This study looks at how a Diabetic is affected strongly by taking Insulin (A. Franssila-Kallunki, L. Groop. Factors associated with basal metabolic rate in patients with Type 2 (non-insulin-dependent) diabetes mellitus. Diabetologia; October 1992, Volume 35, Issue 10, pp 962–966.). The study looked at:

66 Type 2 (non-insulin-dependent) diabetic and 24 healthy age- and weight-matched control subjects…

The interesting part is that some of the diabetics were looked at both before and after insulin therapy.

Eight Type 2 diabetic patients were re-studied after a period of insulin therapy.

In the following analysis, take note that the group put on Insulin therapy was a subset of the original group of Diabetics so their numbers were different (more exaggerated) from the rest of the Diabetics group.

Weight Gain on Insulin

The group on the Insulin treatment saw their BMI increase from 28.2 to 29.6 kg/m^2.

Basal Metabolic Rate

The control and Diabetics groups were weight matched. Surprisingly, the BMR in the Diabetics was 13% higher than the control group:

Basal metabolic rate was higher in Type 2 diabetic patients than in control subjects (102.8 ± 1.9 J · kg LBM−1-min−1 vs 90.7 ± 2.8 J · kg LBM−1;min−1; p<0.01)

Insulin treatment reduced the BMR of the Diabetics (115.5 ± 5.6 to 103.1 ± 5.7). It is question begging whether the lowered BMR caused the BMI increase with Insulin.

Diabetics Produce More Glucose

Not surprisingly the Type 2 Diabetics were producing glucose from their livers at significantly higher rates than the control group.

 The basal rate of hepatic glucose production was higher in Type 2 diabetic patients than in control subjects (1044.0 ± 29.9 vs 789.3 ± 41.7 μmol/min; p <0.001)

Insulin therapy decreased glucose production (1133 ± 92 to 983 ± 80). In theory this is good. A possible explanation of the effect of Insulin is that it took more insulin to overcome the Insulin Resistance of the liver. Insulin therapy isn’t a great long term solution, though, since the liver will eventually become even more Insulin Resistant and require ever increasing levels of exogenous Insulin.

Insulin Therapy Reduced Fat Oxidation Rate

The fat oxidation of the Diabetics was reduced when Insulin therapy was added:

Lipid oxidation was increased in Type 2 diabetic patients compared with control subjects (1.68 ± 0.05 vs 1.37 ± 0.08 μmol · kg LBM−1 · min−1‘; p <0.01) and decreased significantly after insulin therapy (p<0.05).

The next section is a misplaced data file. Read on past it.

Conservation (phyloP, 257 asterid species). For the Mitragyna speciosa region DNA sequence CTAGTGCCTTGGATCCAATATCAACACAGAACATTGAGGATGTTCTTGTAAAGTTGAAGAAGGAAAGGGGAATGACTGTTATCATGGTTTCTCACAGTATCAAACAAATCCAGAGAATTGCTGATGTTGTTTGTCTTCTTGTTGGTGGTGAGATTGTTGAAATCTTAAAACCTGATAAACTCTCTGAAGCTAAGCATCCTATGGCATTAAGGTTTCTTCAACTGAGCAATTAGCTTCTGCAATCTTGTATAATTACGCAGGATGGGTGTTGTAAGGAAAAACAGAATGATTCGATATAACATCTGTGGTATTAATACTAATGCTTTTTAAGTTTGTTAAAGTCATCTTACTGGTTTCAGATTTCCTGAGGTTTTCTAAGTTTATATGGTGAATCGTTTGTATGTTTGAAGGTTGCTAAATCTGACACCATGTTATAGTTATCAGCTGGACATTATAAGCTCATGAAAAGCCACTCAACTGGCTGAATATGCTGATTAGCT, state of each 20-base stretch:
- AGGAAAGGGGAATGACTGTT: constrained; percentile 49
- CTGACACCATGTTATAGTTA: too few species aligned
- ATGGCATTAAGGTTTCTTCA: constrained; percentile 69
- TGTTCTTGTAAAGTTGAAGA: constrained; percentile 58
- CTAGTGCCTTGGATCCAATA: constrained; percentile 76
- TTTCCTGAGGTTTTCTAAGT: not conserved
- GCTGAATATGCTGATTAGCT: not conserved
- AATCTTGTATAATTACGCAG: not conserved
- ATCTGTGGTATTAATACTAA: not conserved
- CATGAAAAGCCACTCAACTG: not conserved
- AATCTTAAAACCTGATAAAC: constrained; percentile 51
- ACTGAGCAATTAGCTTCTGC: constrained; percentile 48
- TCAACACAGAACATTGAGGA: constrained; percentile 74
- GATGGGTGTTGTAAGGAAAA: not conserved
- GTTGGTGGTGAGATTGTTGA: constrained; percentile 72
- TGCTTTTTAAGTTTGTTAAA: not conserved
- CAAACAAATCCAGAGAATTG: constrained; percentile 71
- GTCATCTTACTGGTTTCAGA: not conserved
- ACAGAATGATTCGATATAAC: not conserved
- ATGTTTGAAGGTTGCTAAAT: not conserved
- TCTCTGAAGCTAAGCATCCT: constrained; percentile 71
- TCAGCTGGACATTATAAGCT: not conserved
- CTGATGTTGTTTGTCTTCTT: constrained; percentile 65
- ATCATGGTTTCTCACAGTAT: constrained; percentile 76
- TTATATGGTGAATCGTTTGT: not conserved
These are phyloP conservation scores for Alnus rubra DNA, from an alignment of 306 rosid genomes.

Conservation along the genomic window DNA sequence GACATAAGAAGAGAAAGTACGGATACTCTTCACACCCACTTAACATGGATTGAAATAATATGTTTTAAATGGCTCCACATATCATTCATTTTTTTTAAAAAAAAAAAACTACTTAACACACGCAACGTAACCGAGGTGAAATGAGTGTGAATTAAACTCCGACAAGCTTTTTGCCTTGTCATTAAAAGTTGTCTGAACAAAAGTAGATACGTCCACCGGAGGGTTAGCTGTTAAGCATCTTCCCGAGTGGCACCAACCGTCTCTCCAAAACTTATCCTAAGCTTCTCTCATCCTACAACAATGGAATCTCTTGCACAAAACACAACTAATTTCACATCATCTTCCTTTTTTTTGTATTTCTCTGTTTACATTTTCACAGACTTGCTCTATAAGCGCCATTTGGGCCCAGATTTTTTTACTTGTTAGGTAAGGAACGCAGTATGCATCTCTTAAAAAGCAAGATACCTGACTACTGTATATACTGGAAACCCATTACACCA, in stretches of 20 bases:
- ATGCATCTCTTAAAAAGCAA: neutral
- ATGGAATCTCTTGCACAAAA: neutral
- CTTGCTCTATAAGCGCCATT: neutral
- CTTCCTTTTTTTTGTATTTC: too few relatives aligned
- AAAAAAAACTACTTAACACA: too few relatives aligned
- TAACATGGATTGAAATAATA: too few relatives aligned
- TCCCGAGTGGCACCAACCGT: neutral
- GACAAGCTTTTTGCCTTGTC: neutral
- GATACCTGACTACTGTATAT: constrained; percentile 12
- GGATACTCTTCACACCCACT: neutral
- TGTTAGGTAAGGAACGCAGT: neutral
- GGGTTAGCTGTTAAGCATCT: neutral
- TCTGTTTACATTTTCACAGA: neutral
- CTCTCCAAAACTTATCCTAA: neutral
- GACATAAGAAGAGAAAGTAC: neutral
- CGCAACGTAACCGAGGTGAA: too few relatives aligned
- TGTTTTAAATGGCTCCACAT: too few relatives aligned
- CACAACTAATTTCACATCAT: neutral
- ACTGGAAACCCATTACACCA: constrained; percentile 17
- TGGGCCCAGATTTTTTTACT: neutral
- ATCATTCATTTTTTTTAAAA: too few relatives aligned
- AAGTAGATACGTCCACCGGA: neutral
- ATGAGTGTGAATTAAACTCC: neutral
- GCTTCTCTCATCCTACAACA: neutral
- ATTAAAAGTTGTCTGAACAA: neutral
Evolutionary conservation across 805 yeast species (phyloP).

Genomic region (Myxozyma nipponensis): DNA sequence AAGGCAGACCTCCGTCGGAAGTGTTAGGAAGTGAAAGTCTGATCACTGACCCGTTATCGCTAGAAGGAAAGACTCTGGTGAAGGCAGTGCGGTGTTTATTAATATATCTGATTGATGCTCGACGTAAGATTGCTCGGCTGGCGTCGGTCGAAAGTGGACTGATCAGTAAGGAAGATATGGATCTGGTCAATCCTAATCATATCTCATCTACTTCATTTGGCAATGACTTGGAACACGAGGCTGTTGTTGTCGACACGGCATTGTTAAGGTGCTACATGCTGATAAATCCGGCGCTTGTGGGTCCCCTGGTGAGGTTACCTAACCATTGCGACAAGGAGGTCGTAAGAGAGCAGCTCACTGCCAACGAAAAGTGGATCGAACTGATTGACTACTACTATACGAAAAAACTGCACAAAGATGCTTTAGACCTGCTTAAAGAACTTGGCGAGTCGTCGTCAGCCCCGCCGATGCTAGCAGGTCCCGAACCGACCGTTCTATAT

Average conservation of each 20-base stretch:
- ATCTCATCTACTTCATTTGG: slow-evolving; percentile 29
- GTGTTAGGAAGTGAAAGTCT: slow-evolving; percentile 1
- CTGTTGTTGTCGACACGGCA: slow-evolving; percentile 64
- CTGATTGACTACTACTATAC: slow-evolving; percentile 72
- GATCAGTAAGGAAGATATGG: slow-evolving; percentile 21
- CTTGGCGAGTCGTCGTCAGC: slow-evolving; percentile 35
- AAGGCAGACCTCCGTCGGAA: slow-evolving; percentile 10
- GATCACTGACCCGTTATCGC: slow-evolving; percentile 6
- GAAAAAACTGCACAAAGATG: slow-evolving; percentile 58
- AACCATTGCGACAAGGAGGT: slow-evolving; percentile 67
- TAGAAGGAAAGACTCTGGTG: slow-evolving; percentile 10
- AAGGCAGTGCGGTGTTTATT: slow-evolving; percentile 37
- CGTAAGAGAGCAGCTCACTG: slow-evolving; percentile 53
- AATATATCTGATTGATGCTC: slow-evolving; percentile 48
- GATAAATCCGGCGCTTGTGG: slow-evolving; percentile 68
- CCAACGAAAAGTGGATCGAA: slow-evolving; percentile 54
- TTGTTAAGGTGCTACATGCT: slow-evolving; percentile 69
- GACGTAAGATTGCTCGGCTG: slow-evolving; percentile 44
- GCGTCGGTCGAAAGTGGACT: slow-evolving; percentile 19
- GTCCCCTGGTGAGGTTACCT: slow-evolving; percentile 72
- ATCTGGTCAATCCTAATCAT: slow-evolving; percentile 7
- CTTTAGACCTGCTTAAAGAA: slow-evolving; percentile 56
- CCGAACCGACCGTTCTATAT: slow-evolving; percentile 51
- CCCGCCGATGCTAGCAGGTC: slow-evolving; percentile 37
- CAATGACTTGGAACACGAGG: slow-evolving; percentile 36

The lipid oxidation rate fell from 2.1 ± 0.1 to 1.4 ± 0.1 with the addition of Insulin therapy. A key phrase in the discussion section is:

lipid oxidation accounted for the major part of the BMR

So, putting someone on Insulin reduces their fat oxidation rate. If Type 2 Diabetes is a problem of fat build-up then Insulin therapy isn’t helping. It’s making Diabetics fatter. Yes, it is driving down Serum Glucose levels in the short term.

Fasting Insulin

Of note is the difference in the Fasting Serum Insulin levels between the Diabetics (64 ± 5) and the control group (37 ± 4).

The subset of the Diabetics put on Insulin therapy had higher Fasting Insulin levels than the lumped group of all diabetics. With the addition of exogenous Insulin therapy the Fasting Serum Insulin levels in the Diabetic (subset) increased from 84 to 132.

That would, of course, indicate that the part of the Diabetics group that was not put on Insulin had a much lower fasting Insulin level. This is interesting given that the error bar was ±5 so the group put on Insulin therapy at 84 +± 11 was many standard deviations out of the entire group.

The paradox here is that even with higher fasting insulin levels the fat oxidation rate in the diabetics indicates that the additional fasting insulin levels didn’t seem to stop the diabetics from being able to burn fat. The paradox is that the fat oxidation rate decreased with Insulin Therapy which would indicate the opposite conclusion.

This fits the hypothesis that Insulin Resistance in the liver is a primary driver rather than insulin resistance in adipose cells.

Calories out is much more complicated than just a number on a paper.


Fat and Insulin Resistance at Insulin Injection Sites

I had an insulin pump for over four years. I learned a lot about Insulin from using the pump.

One of the things that I learned about Insulin injection is that insulin injection points need to be moved after a while. The reason is that the area around the injection becomes Insulin Resistant and insulin isn’t as effective in that area. Eventually, a whole part of the body becomes unusable and may remain that way for years.  I could no longer pump into the area to the sides of my navel. It gets harder and harder to find a place to pump Insulin. There are limited areas to pump. Some are pretty hard to reach, uncomfortable or just plain impractical.

The other thing I learned is that there’s localized fat deposited in the same area as the Insulin injection point was placed. This fact has been noted in the literature for almost 70 years (Renold AE, Marble A, Fawcett DW. Action of insulin on deposition of glycogen and storage of fat in adipose tissue. Endocrinology. 1950;46(1):55–66.).